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Up a lazy river to bustling Bend

The Deschutes once defined the area, but now this former timber town in Oregon is a nexus of outdoor fun.

July 30, 2006|Tim Neville | Special to The Times

Bend, Ore. — A full moon hangs over the inky water as the canoes slip past and send silent ripples marching toward the volcanoes looming in the distance.

"Sometimes it's just nice to sit and float," says Dave Huycke, an affable 63-year-old guide whom everyone calls Hiker. My fiancee, Heidi, and I dip our paddles into the warm lake and inch up next to him, letting the languid currents nudge us along in the cool air at 6,000 feet. "It's so quiet here," he says.

Indeed it is. But taking a moonlight paddle high in Oregon's mountains in the middle of the night is just about the only time anything here can seem still. We are floating about 25 miles southwest of Bend, Ore., a former timber town that's rapidly reinventing itself as one of the West's premier hot spots for all things active.

Haven't heard of the place? Bend, about 3 1/2 hours southeast of Portland on the sunny side of the Cascade Mountains, used to be little more than a few defunct lumber mills and a boarded-up downtown. Now more than 70,000 people live here, three times as many as in 1980, and an REI store occupies one of the old mill power plants. Outside magazine and Men's Journal chose the town as one of the top places to live and play. Olympians, including Nordic skier Justin Wadsworth, train here. Several years ago, Lance Armstrong came to town to ride.

Few other mountain towns around the West offer a visitor as many outdoor-adventure options -- mellow as well as death-defying -- so close to amenities typically found in cities twice as big.

"In Sacramento, I'm about 90 minutes from everything -- the coast, the mountains, the Bay Area," says Tracy Peterson, an elementary school teacher who chose Bend over other destinations, including Ashland, Ore., to spend six days caving, hiking and paddling. "It's not like this, where you look out your window and it's all right there."

Getting to Bend is becoming easier too. Starting Tuesday, Horizon Airlines will offer two daily nonstop flights from LAX to Redmond, Ore., 14 miles northeast of Bend. Before, Los Angeles travelers flying to Bend had to connect in San Francisco, Salt Lake City, Portland, Ore., or Seattle. The new route will make it possible to hop a 9:15 a.m. flight and be on your way to casting flies in the Deschutes River by noon.

"I can imagine a lot of Californians being very interested in that," says Jim Gentry, a 43-year-old from Simi Valley who was walking around downtown Bend on a hot summer day. "To come up here, go rafting, see mountains with snow on them, even in July -- you don't get that in Southern California."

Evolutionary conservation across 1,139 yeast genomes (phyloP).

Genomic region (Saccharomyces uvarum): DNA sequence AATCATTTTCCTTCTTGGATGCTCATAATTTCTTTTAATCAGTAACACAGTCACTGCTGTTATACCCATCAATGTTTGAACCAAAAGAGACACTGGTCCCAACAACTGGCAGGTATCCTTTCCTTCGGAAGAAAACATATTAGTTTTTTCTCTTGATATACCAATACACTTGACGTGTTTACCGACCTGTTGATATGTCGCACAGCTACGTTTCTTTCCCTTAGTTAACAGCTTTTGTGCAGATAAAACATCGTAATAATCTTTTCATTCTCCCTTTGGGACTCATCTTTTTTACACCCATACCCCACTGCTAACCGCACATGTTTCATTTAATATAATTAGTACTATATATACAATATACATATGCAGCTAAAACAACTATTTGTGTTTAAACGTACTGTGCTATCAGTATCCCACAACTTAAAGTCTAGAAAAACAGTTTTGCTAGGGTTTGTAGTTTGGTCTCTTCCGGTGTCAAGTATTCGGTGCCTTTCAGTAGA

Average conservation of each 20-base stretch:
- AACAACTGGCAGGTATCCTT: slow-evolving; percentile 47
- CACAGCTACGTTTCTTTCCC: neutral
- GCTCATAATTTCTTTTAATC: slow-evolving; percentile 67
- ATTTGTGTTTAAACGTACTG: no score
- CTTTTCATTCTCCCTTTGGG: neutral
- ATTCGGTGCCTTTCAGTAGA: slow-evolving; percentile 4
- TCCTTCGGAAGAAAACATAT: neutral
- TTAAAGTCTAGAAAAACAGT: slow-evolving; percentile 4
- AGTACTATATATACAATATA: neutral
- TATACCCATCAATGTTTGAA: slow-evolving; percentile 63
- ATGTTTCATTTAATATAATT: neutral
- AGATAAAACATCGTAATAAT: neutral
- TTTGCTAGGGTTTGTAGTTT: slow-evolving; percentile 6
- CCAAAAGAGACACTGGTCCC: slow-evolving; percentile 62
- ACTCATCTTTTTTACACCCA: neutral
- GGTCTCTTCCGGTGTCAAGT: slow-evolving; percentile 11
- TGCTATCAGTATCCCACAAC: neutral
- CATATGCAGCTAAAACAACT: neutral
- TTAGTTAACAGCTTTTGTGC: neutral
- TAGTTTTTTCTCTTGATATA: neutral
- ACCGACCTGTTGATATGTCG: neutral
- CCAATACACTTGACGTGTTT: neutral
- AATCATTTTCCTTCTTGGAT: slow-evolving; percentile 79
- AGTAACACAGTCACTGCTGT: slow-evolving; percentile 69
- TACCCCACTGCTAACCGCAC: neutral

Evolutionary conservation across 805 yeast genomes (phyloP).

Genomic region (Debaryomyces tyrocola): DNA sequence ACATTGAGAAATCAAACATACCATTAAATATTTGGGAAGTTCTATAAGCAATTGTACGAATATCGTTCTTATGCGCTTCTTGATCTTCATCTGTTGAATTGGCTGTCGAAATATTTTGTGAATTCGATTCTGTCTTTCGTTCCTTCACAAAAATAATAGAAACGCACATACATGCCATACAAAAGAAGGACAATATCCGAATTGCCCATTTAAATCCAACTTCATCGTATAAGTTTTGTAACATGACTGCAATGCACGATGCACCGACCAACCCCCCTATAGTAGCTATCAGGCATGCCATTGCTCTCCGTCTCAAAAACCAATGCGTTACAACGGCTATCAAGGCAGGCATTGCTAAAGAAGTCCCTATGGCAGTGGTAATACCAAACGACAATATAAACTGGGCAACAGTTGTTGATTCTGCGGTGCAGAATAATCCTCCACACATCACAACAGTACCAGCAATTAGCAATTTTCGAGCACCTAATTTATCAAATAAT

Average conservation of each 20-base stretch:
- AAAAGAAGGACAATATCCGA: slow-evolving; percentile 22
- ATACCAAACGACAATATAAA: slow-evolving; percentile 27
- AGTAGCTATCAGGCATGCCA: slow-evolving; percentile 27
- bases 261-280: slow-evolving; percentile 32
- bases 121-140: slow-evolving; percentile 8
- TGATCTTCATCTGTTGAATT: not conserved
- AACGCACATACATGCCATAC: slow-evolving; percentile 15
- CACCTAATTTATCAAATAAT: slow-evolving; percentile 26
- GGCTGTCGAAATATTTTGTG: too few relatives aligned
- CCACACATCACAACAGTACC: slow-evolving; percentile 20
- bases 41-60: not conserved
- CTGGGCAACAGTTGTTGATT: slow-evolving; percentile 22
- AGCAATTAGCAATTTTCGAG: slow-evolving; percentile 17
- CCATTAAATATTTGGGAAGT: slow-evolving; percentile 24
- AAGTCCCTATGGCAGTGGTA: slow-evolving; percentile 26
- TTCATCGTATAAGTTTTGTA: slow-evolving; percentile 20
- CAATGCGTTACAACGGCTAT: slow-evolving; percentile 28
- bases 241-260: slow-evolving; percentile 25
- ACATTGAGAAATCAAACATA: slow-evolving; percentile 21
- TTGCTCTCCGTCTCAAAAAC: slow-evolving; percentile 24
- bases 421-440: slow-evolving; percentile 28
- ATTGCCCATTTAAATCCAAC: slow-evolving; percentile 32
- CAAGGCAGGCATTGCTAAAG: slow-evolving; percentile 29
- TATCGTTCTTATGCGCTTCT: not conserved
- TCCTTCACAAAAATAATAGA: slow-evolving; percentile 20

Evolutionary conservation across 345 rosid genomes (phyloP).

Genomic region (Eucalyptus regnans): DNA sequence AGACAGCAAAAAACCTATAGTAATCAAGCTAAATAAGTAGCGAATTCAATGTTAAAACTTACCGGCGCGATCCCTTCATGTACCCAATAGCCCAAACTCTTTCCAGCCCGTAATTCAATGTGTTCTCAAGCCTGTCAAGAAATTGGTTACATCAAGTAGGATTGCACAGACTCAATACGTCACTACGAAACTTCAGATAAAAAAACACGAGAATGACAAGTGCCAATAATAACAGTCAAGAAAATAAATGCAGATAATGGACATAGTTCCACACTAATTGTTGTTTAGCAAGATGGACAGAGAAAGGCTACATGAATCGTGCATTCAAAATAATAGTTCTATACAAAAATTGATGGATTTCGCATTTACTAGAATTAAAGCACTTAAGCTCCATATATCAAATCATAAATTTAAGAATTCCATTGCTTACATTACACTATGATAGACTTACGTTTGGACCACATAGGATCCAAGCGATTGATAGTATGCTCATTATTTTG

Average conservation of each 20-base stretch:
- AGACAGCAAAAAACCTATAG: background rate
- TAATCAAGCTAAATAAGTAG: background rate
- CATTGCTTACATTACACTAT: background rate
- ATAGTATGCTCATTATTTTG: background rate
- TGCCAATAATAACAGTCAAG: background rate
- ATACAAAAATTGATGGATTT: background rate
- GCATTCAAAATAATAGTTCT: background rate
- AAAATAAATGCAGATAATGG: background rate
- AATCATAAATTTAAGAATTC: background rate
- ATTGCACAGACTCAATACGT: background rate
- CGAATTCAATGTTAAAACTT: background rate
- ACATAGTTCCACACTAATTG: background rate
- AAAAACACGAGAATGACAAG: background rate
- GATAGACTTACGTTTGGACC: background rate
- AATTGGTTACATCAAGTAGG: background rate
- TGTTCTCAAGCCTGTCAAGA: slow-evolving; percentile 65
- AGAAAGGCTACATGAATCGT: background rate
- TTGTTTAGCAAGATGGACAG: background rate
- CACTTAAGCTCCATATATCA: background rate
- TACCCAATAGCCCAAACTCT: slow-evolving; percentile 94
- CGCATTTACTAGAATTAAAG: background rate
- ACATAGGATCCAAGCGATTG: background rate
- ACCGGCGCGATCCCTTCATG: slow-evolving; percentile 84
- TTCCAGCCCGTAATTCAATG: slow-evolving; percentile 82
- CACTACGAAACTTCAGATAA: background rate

Thank geology for that. Bend sits amid millions of acres of national forest and wilderness areas braided with lazy rivers, burbling with Class IV rapids and tumbling glaciers. For eons, volcanoes have cauterized the landscape here into swirling pools and jagged fields of ancient lava. Eruptions rearranged rivers and created giant lava tubes -- long tunnels formed by air pockets in the molten rock -- that Piute Indians later used as their homes.

On a clear day, hikers who tackle the strenuous 5 1/2 -mile trail up 10,358-foot South Sister volcano can see a 250-mile tri-state stretch of the Pacific Ring of Fire, from Mt. Adams in Washington to Mt. Shasta in California. The forests, sliced through by mountain-bike trails, cover the region like horizon-to-horizon carpet.

Bend, founded 100 years ago, has its roots in those thick stands of ponderosa and lodgepole pines that stretch along the drier eastern flanks of the Cascades. For decades, the town thrived as lumberjacks harvested a seemingly endless supply of timber -- an estimated 40 billion board feet, enough to make about 45 million gazebos. Railroad tracks and river currents ferried that wood to mills perched along the Deschutes River.

But as the industry began its long decent after World War II, Bend began to become known for its other assets. Mountain bikers discovered that the rolling terrain was perfect for single track, and climbers and skiers and hikers flocked to places such as Smith Rock, 30 minutes north.

Mt. Bachelor, a ski area 30 minutes southwest of town, has long dominated Bend's winter vibe. In summer, hikers can ride the chairlift about halfway up the volcano to a day lodge, sip wine while overlooking the Three Sisters Wilderness and then press on to the 9,068-foot summit. Lower down, they can trek to more than 100 backcountry lakes or launch a kayak or canoe into those accessible by road, like the one we're paddling around in, Hosmer Lake, and cast for stocked Atlantic salmon and brook trout.

After we float in silence for a few minutes, Hiker leads the flotilla to a small clearing on the distant shore. He whips out a Thermos of hot chocolate and a container of strawberry tarts. As the moon climbs, we paddle back to shore, then drive into town shortly after 1 a.m., ready to sample Bend's cushier aspects with the daylight.

Personality preserved

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